US military preparations for war on Iran
31 January 2012
Despite claims that its focus is on diplomatic and economic sanctions against Iran, the Obama administration is making barely disguised preparations for military strikes to back its threat to use “all options” to prevent a nuclear-armed Iran.
In an interview with CBS on Sunday, US Defence Secretary Leon Panetta repeated the warning that any attempt by Iran to develop a nuclear weapon would be a “red line” for the US and also for Israel. Asked how Washington would respond, he declared: “We will take whatever steps are necessary to stop it.”
Iran has again and again denied plans to build a nuclear weapon, but that has not stopped the barrage of unsubstantiated allegations, misinformation and outright lies in the American, Israeli and international media about its nuclear programs.
Speaking at the Davos summit last Friday, Israeli Defence Minister Ehud Barak claimed that time was running out “as the Iranians are deliberately drifting into what we call an immunity zone where no surgical operation could block them.” The Associated Press reported unnamed senior Israeli defence officials saying that a military attack on Iran would have to occur by the middle of this year.
Barak’s reference to “an immunity zone” reflects concerns in the Israeli defence establishment about its ability to destroy Iran’s uranium enrichment facility at Fordo, which is heavily guarded and dug into a mountain.
In an interview with the Wall Street Journal last Thursday, Panetta revealed that the Pentagon was pressing ahead with modifications to a 30,000-pound bomb, known as the Massive Ordnance Penetrator (MOP), to ensure that it can demolish the Fordo plant. Panetta explained that while the “bunker-buster” would do “a lot of damage,” it would not necessarily destroy Iran’s underground facilities outright.
The Pentagon secretly submitted a request to Congress this month for funds to enhance the bomb’s capabilities. The Journal reported: “The push to boost the power of the MOP is part of stepped-up contingency planning for a possible strike against Iran’s nuclear program, say US officials.”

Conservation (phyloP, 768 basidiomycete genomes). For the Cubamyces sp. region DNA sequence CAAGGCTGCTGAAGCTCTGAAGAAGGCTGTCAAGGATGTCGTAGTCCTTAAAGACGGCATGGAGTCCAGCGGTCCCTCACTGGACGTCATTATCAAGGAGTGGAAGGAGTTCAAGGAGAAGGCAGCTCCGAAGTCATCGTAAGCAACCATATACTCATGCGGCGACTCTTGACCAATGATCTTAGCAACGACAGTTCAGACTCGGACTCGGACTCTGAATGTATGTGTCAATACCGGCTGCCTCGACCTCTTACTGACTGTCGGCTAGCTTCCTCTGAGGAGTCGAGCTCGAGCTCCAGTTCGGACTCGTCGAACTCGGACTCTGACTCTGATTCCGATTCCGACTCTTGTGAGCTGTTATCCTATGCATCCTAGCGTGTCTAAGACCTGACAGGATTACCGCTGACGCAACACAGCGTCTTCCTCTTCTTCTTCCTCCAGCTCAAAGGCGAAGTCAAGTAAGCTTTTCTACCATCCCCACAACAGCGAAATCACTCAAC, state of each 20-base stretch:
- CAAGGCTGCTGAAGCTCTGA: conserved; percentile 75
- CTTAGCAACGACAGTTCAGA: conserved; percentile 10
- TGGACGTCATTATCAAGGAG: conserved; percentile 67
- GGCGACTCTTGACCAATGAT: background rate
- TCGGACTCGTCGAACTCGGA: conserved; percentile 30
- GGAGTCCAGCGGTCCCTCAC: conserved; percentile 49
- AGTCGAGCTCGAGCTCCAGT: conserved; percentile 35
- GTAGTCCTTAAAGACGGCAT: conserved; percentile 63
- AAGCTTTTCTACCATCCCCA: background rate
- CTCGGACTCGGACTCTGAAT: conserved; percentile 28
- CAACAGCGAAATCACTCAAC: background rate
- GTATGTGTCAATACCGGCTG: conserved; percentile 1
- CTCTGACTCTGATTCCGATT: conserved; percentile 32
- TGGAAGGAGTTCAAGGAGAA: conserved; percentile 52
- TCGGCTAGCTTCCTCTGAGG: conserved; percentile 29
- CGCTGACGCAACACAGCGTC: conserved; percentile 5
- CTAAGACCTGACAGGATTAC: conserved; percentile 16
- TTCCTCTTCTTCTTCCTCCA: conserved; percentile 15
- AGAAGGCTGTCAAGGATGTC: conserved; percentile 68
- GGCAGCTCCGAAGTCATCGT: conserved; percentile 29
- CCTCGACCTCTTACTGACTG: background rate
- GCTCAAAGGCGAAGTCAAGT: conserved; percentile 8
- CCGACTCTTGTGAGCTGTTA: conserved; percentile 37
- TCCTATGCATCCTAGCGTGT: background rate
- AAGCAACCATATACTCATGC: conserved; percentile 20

The article pointed out that “some Pentagon planners believe conventional bombs won’t be effective against Fordo and that a tactical nuclear weapon may be the only military option if the goal is to destroy the facility.” Discussion of the possible use of nuclear weapons against Iran underlines the recklessness of US foreign policy and Obama’s oft-repeated mantra that “all options are on the table.”
Other US military contingency preparations include the conversion of an amphibious transport and docking ship, the Ponce, into a floating base for military operations in the Middle East. The “afloat forward staging base” would enable the dispatch of special forces troops, helicopters, speedboats and aircraft with short-takeoff capacity, including drones, without having to negotiate the use of land bases in the region.
Pentagon spokesman John Kirby claimed there was nothing unusual in the proposal, describing it as “a longstanding request.” However, the refitting of the Ponce, which was due to be decommissioned, has replaced other “staging base” plans, to ensure that it could be deployed to the Middle East by mid-year. The US navy has already doubled the number of aircraft carrier battle groups stationed near the Persian Gulf.